Crews used booms and other temporary containment measures after old diesel fuel was found “bubbling up” into the Bear Creek near Mound Road and I-696 last March.

Crews used booms and other temporary containment measures after old diesel fuel was found “bubbling up” into the Bear Creek near Mound Road and I-696 last March.

Photo by Brian Louwers


Bear Creek fuel cleanup nears completion

By: Brian Louwers | Warren Weekly | Published February 14, 2020

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WARREN — A yearlong cleanup effort launched after old diesel fuel was found to be leaking into the Bear Creek near a Warren gas station is wrapping up, according to the Macomb County Public Works Office.

The leak was reportedly discovered near the BP gas station on Mound Road, just north of Interstate 696, in March 2019. It was addressed immediately, according to Macomb County Public Works Commissioner Candice Miller.

Crews used booms and other temporary containment measures after the old fuel was found “bubbling up into the drain.” As a long-term solution, a containment trench was installed to capture any potential leaks, allowing fuel to be pumped out before it enters the Bear Creek, which flows north and east and connects to the Red Run Drain north of 13 Mile Road and east of Van Dyke Avenue. The Red Run Drain continues north and east before it spills into the Clinton River near Metropolitan Parkway and Utica Road. The river empties into Lake St. Clair.

“It’s probably the busiest gas station, certainly in Macomb County, maybe one of them in the state of Michigan,” Miller said.

The station is intensely used by commercial trucks traveling along Mound and I-696.

“This gas station is a real economic driver for this area,” Miller said. “We wanted to make sure as we were finding this and fixing this spill that we didn’t impact the ability for this gas station to keep driving the economy there.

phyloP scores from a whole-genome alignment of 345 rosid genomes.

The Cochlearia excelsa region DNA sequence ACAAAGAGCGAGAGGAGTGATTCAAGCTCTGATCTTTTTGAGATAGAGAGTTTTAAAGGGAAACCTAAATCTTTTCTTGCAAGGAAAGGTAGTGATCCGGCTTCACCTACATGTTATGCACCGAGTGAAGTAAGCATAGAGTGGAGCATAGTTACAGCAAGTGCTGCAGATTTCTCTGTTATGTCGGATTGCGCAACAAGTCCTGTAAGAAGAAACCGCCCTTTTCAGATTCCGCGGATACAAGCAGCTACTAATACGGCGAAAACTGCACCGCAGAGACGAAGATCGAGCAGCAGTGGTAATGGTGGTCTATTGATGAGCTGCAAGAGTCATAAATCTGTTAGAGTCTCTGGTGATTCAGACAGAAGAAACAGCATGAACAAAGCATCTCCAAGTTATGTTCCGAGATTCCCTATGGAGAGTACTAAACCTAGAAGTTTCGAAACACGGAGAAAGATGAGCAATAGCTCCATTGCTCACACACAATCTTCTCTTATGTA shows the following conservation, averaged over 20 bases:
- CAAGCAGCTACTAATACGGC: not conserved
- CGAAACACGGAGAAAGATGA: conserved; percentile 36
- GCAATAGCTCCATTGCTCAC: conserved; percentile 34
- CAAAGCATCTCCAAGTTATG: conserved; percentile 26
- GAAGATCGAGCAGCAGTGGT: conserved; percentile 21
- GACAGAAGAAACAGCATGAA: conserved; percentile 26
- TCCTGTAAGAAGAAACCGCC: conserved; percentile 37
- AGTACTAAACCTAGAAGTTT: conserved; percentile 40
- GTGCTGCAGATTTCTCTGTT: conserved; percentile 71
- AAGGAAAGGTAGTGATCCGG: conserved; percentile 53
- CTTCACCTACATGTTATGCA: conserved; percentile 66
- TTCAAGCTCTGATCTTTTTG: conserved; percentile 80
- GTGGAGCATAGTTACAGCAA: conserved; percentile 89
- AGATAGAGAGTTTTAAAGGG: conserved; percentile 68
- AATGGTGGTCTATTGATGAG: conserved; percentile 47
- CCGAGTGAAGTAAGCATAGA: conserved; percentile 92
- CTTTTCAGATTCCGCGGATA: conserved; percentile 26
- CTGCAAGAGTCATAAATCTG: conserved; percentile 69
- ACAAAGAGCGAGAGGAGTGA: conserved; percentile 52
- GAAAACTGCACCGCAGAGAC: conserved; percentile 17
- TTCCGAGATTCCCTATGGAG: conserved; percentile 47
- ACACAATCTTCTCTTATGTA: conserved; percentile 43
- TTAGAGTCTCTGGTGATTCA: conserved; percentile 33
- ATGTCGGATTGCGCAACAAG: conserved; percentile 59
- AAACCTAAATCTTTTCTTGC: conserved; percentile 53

“I will tell you that the owner of this gas station has been outstanding in working with us,” Miller said.

Dan Heaton, the communications manager for the Macomb County Public Works Office, said gas station owners are required to pay into a fund administered through the Michigan Underground Storage Tank Authority, or MUSTA. According to the Michigan Department of Environment, Great Lakes and Energy website, MUSTA serves the owners and operators of underground petroleum storage tanks and affected governmental units by managing a cleanup fund and various programs, with the goal of assisting stakeholders with meeting responsibilities related to the remediation of petroleum contamination.

Heaton said no county funds were used in the cleanup effort, apart from the normal cost of monitoring and inspection operations of the Macomb County Public Works Office.  

In a video summarizing the cleanup shared online, Miller said the problem likely started years ago.

“The current owner here was as horrified as we were,” Miller said. “Who knows what happened back in the day?”

Work completed at the site included the installation of monitoring wells, which will enable crews to observe if any further leakage occurs. If no leaks are detected in two years, Miller said, “At that point we’ll feel very confident that nothing else will be going into the drain.”

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